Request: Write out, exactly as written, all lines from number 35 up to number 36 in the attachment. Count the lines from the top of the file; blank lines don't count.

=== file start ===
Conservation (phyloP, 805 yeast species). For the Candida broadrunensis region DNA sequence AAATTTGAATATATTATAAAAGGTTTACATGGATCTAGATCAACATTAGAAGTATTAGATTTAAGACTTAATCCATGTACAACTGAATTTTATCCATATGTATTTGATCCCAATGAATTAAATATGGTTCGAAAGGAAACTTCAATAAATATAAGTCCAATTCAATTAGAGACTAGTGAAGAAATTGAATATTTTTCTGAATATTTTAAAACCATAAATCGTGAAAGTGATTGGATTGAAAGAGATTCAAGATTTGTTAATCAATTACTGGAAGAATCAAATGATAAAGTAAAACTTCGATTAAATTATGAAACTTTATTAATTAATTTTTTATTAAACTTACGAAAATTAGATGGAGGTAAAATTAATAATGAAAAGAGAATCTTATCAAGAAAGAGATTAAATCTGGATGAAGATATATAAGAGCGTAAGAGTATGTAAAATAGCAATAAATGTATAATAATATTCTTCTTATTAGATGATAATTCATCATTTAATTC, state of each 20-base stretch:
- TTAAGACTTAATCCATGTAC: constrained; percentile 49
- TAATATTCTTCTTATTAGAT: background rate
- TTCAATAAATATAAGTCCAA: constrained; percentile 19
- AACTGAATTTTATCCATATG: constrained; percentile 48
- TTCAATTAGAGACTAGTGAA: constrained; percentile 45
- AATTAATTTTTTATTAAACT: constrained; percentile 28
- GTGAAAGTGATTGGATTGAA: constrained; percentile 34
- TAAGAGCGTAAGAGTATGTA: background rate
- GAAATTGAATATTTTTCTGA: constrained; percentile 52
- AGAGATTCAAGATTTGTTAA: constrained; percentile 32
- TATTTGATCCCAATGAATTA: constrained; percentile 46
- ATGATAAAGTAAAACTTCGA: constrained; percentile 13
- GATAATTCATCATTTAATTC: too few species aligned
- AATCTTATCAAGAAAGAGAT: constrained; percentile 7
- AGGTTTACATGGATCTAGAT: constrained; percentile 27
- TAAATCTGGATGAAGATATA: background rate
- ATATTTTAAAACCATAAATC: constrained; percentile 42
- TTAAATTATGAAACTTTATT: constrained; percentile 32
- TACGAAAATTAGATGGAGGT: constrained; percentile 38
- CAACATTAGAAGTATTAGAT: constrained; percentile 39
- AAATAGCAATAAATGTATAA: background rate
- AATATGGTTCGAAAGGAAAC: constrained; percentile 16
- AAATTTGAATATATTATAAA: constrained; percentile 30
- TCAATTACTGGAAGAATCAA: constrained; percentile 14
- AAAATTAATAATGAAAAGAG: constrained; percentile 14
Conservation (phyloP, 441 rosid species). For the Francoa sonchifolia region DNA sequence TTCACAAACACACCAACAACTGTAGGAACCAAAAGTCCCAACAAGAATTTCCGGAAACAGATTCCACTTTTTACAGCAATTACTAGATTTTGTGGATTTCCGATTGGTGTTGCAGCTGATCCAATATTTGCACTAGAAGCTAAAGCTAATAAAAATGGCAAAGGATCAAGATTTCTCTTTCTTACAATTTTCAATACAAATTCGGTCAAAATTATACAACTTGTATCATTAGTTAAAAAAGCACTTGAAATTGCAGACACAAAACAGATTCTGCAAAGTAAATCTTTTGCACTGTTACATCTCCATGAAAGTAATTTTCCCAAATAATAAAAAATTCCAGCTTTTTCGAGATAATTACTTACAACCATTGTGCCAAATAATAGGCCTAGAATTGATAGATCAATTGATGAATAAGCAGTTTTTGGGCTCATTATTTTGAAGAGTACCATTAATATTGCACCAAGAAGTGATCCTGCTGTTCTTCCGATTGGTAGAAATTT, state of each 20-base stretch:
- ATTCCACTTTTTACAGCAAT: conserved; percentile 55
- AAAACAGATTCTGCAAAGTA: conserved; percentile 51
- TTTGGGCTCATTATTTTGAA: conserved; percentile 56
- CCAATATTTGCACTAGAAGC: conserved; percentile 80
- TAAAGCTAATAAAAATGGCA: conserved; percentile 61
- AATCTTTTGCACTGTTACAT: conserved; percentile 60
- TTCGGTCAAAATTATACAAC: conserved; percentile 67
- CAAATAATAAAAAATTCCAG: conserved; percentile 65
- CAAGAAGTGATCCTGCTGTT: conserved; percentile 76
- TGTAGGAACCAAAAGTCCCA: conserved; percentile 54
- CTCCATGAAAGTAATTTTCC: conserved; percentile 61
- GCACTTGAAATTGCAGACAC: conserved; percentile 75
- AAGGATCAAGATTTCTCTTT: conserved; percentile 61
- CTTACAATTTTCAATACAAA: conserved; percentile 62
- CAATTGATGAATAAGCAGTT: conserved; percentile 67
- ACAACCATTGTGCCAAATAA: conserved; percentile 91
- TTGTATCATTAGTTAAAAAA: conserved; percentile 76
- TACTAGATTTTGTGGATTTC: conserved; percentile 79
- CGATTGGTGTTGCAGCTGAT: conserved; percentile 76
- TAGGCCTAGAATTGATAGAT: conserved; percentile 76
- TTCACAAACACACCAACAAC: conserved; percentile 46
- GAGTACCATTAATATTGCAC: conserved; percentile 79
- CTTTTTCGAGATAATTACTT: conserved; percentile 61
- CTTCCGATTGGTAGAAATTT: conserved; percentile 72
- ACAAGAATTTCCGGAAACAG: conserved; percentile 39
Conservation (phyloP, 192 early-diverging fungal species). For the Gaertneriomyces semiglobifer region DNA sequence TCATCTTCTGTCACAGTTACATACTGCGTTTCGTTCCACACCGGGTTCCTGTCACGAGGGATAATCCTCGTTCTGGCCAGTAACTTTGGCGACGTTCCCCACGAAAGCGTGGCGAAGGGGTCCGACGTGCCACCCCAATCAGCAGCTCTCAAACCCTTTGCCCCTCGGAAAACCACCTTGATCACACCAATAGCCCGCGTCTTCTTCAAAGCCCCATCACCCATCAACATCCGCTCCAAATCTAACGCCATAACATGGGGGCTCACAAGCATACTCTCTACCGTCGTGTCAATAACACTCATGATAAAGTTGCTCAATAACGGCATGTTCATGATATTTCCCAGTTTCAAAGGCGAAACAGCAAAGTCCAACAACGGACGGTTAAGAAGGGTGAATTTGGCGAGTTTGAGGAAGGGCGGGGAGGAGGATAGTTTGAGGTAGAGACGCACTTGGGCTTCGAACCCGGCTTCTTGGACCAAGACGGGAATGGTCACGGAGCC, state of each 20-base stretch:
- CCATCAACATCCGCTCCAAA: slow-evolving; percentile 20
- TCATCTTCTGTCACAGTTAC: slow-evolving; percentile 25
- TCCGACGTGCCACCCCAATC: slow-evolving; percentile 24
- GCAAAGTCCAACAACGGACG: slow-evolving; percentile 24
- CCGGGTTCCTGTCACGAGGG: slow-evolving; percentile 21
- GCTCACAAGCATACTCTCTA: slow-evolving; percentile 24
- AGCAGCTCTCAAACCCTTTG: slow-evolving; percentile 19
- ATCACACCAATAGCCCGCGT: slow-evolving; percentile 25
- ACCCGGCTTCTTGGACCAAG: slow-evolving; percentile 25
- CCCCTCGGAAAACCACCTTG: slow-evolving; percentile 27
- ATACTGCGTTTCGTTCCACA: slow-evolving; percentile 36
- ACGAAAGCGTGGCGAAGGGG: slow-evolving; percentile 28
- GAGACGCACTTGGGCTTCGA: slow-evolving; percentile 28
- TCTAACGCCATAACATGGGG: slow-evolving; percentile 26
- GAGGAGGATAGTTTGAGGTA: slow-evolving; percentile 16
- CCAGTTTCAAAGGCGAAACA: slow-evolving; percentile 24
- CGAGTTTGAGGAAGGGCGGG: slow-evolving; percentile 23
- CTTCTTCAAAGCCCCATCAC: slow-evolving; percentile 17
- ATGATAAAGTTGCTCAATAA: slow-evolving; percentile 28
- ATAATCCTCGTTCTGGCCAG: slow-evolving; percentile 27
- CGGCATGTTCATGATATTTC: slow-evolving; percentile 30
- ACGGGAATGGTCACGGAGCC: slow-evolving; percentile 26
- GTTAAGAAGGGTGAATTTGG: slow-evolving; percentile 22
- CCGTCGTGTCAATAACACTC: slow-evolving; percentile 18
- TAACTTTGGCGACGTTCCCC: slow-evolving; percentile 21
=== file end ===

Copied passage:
- CAAATAATAAAAAATTCCAG: conserved; percentile 65
- CAAGAAGTGATCCTGCTGTT: conserved; percentile 76